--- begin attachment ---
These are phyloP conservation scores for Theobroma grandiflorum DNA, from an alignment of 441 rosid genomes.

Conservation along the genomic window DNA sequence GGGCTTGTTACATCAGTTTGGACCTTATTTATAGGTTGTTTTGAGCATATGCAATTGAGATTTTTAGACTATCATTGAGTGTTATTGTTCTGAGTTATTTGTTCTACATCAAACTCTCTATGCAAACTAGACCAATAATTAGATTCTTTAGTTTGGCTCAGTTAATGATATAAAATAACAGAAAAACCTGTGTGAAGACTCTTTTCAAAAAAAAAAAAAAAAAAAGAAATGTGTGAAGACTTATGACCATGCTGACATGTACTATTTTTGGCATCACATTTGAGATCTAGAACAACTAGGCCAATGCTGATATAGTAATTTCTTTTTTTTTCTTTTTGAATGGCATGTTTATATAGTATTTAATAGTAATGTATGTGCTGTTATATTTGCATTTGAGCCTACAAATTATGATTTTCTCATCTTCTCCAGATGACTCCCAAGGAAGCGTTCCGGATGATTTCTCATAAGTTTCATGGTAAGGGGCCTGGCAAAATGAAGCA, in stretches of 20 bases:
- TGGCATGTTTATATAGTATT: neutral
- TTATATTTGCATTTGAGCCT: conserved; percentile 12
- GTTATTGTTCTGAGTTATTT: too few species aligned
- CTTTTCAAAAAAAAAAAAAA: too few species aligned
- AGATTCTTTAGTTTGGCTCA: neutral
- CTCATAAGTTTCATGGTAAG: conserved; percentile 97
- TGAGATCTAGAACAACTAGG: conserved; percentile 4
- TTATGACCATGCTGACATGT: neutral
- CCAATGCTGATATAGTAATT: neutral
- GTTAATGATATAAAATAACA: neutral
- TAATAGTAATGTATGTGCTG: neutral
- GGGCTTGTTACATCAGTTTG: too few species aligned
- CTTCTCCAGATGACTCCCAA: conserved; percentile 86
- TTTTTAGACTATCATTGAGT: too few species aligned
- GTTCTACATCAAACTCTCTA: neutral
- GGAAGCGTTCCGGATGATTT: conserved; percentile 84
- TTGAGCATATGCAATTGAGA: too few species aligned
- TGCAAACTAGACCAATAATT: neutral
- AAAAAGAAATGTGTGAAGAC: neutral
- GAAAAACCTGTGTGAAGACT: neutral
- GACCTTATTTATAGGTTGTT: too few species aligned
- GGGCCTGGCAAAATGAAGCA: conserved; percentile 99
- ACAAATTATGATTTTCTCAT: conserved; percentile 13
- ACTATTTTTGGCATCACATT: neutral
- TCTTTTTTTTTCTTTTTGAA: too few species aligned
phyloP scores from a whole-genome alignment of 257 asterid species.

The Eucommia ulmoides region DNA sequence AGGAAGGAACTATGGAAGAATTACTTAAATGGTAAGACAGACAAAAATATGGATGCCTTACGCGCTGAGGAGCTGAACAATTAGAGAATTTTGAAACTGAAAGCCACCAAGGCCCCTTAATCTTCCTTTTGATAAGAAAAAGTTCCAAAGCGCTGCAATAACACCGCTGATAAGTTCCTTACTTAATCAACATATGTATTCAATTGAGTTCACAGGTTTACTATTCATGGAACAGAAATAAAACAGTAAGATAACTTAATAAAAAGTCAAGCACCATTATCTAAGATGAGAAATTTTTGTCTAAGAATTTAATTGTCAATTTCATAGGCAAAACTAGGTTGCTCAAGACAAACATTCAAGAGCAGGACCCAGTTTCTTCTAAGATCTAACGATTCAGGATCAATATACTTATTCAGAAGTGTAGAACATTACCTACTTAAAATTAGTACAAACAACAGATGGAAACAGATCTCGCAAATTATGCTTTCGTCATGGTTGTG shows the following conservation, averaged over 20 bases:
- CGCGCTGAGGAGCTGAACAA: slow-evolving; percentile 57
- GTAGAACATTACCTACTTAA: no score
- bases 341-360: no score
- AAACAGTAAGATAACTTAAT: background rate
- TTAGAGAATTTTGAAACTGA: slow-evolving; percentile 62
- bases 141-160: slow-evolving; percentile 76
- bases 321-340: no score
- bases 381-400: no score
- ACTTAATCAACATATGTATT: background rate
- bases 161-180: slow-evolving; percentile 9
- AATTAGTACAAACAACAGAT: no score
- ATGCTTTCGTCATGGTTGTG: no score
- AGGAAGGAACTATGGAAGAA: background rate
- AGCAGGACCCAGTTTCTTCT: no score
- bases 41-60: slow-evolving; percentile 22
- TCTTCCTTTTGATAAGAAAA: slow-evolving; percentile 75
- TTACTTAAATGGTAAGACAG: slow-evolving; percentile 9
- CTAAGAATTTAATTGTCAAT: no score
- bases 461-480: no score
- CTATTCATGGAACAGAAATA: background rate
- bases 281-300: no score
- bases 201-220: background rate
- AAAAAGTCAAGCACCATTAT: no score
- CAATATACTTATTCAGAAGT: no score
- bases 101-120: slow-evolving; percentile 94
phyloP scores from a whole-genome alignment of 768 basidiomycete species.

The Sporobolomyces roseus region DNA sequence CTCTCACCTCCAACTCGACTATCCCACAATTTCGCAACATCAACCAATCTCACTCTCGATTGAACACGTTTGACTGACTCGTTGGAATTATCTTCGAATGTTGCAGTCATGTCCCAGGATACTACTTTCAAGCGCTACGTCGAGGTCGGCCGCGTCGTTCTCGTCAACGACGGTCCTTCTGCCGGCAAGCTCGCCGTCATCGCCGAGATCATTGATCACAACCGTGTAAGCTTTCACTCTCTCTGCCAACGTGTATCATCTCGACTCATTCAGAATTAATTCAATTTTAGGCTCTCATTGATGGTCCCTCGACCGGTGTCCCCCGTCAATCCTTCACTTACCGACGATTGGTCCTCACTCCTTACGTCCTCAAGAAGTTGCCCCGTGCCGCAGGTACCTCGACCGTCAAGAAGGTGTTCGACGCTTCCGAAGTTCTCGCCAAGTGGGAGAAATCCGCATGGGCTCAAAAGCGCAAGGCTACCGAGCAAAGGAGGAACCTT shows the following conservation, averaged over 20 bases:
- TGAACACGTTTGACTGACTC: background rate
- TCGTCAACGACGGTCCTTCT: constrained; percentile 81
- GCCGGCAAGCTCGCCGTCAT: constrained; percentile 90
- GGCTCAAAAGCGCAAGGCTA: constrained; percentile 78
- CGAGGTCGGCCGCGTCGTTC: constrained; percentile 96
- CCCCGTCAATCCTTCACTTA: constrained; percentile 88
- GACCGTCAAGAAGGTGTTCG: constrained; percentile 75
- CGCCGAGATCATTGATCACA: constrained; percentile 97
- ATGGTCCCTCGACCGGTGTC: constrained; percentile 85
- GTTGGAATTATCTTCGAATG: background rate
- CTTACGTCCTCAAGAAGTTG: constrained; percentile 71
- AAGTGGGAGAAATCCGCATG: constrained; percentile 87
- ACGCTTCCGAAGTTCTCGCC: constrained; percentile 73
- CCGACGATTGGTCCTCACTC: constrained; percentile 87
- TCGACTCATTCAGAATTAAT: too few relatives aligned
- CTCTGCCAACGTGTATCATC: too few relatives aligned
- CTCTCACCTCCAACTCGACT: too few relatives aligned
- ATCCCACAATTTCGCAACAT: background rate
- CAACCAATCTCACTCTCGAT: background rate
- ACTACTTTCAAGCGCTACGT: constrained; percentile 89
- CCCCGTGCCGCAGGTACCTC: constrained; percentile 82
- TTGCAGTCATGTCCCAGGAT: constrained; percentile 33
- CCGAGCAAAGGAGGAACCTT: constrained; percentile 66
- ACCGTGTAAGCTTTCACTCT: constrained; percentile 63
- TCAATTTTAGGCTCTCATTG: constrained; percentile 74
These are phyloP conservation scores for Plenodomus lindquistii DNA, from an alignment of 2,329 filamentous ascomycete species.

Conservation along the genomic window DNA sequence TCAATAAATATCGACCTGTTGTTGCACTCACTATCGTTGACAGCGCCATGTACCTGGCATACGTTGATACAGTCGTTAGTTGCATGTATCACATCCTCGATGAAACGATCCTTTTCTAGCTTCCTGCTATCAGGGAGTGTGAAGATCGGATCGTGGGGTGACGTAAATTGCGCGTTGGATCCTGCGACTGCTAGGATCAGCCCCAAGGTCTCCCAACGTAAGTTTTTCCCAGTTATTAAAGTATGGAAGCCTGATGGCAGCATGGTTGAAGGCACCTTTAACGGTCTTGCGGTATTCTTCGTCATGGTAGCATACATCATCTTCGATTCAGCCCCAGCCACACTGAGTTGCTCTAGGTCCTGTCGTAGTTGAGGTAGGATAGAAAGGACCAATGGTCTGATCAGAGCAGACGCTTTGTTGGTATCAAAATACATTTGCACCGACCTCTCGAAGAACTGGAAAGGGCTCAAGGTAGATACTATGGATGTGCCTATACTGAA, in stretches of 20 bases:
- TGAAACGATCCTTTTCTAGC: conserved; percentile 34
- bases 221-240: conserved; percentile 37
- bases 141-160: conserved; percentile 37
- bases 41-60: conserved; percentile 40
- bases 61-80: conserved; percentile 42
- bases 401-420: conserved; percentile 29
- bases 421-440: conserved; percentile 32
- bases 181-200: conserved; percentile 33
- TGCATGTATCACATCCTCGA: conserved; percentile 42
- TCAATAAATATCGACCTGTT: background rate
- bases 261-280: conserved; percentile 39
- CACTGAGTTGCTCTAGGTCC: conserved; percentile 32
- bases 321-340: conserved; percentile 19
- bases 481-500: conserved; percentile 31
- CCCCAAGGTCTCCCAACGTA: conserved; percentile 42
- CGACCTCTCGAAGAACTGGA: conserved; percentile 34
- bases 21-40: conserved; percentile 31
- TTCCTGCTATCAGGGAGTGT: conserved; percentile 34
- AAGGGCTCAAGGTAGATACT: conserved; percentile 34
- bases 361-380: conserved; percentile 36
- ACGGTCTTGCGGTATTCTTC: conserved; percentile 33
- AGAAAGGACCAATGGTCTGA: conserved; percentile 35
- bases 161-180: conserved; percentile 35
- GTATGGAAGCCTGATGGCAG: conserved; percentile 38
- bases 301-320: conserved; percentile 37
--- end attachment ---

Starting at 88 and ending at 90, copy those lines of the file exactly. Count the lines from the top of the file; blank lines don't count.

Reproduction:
- bases 61-80: conserved; percentile 42
- bases 401-420: conserved; percentile 29
- bases 421-440: conserved; percentile 32